I have things to look forward to! I finally feel like I’m getting out of my “cloud”. I know what day of the week it is, I’m waking up early (seriously – 3:15AM some mornings!), I’m forming relationships with my family members I’m normally not close to. I’m doing better and it feels wonderful, for the most part.

(For the most part – meaning that I’m developing anxiety over the fact that I’m anxious over yet and I’m aware that depression doesn’t ‘go away’ and that I could find myself in another cloud at any point.)

I’m figuring it out and I’m loving hanging on to hope right now.

Anxiety and the Great Job Search

DEAR GOD WHY IS FINDING A JOB SO HARD. I’m nice! I’m fairly intelligent! I love working and just want to do my best and also get paid for it! Is that too much to ask? Apparently.

I send out application after application, resume after resume… I write my cover letters and try not to sound too desperate. Is: “I AM SO BROKE AND I JUST NEED SOMETHING TO DO AND MY BEST FRIEND IS MY GRANDMA AND I LOVE BIRDS SO MUCH AND ALSO I’M GOOD AT COMPUTER-ING AND PEOPLE-TALKING PLEASE HIRE ME PLEASE” too much?

Well, crap.

I know that something will open up. Somewhere or some way, a window is going to open and I will get that “damn you, six o’clock in the morning” feeling again. Or even better that, “oh, yes baby. gimme that direct deposit” feeling. It will happen. I know that I’ll be hired again and I’ll find a way to love it. I’ve never disliked any job that I’ve ever had, I am good about finding the good and sticking with it. I think that most of my nervousness stems from leaving my last job and feeling really incomplete.

I quit my last job because I was dealing with a lot of anxiety that came from a stalker that found out where I worked and would come into the shop and say terrible things about me or follow me from work and give me the creeps. He knew what he was doing, too. The police couldn’t do anything about it because he hadn’t “openly” threatened me. He would say some rude things when he come in every single day, but he never actually threatened my life. Which was really crappy because “I don’t feel safe”, and “I’m losing sleep at night”, and “I can’t see a white pickup truck without hiding behind a trashcan and we’re in fucking TEXAS right now and white pick up trucks are EVERYWHERE” isn’t enough to get a restraining order.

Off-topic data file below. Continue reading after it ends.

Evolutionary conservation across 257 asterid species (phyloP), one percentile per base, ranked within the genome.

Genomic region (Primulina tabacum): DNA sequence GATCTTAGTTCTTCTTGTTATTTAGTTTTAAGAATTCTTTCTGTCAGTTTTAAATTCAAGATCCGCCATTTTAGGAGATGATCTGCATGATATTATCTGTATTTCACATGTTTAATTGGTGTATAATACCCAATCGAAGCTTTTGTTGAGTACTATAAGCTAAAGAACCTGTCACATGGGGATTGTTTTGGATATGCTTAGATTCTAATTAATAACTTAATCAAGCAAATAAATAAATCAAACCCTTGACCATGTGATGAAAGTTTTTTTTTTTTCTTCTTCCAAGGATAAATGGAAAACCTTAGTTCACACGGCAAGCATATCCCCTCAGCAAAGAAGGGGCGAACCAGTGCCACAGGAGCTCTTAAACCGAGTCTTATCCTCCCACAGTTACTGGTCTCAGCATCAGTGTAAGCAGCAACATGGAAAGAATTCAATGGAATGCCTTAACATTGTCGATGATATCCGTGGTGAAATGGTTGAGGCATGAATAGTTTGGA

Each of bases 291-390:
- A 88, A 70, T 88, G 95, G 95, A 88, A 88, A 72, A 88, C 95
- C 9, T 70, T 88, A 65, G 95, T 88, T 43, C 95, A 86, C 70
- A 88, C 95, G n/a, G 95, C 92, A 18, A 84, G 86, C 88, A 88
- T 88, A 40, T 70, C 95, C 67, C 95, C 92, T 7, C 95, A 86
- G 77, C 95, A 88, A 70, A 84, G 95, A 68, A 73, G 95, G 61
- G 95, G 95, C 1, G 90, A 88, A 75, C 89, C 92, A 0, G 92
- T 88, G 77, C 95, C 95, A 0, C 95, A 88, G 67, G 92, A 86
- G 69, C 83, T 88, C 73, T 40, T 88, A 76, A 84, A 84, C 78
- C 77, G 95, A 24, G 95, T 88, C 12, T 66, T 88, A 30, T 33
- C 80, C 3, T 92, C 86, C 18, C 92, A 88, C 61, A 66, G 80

My manager was the best though. She did everything that she could to help me feel safe. Allowing me to step into the break room when he came into the shop, asking him to leave when he got particularly nasty and having an employee meet me at my car or walk me to my car at the beginning or end of a shift.

I loved that freakin’ job.

I loved it. Before all of the crazy went down, I looked forward to coming into work every day. I met so many people every day and always walked out of work with a hilarious story. It was one of the first times in the many odd-jobs I’ve had that I felt like I was good at what I did and that I was making a difference in the lives of my clients.

I was a Sales Representative for a product that I was (and still am!) passionate about; hitting my goals for the week or month gave me the dopiest smile on my face. I was good at sales and I didn’t feel dumb or conceited to tell myself that when I was going to sleep at night.